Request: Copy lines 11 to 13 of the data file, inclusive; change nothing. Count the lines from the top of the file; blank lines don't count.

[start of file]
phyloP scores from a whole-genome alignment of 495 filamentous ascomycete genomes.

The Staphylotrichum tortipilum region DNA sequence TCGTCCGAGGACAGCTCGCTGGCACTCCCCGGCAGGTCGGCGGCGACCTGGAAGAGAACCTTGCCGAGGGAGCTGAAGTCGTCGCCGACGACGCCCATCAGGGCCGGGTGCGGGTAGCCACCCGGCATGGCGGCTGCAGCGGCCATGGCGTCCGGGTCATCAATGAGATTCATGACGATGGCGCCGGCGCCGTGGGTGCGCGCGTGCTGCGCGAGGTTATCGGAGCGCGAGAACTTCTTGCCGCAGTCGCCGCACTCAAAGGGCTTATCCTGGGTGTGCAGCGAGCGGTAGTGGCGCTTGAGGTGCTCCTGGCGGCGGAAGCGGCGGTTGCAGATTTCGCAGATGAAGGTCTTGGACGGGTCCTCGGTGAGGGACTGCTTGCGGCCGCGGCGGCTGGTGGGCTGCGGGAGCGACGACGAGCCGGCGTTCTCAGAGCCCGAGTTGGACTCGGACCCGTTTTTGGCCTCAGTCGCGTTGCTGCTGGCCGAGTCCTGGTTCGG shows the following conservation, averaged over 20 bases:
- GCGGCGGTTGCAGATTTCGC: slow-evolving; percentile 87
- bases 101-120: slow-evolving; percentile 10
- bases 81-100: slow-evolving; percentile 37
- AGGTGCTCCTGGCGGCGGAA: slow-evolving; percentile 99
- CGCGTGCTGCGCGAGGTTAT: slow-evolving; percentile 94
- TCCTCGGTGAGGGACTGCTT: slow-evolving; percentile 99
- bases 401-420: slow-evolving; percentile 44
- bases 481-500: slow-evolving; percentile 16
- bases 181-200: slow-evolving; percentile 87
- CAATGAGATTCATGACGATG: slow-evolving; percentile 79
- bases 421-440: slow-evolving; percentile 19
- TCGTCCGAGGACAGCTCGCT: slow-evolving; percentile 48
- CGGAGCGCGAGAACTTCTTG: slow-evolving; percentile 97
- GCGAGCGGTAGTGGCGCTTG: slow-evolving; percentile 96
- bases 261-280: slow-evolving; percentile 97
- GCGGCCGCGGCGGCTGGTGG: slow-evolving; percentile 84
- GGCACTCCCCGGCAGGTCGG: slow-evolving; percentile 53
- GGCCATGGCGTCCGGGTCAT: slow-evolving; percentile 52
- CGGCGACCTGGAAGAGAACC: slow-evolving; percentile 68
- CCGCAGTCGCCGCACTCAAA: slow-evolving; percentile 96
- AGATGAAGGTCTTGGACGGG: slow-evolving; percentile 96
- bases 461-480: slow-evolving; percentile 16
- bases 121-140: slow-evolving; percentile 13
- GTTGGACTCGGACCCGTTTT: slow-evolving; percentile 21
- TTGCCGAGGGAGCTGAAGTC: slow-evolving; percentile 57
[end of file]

- bases 181-200: slow-evolving; percentile 87
- CAATGAGATTCATGACGATG: slow-evolving; percentile 79
- bases 421-440: slow-evolving; percentile 19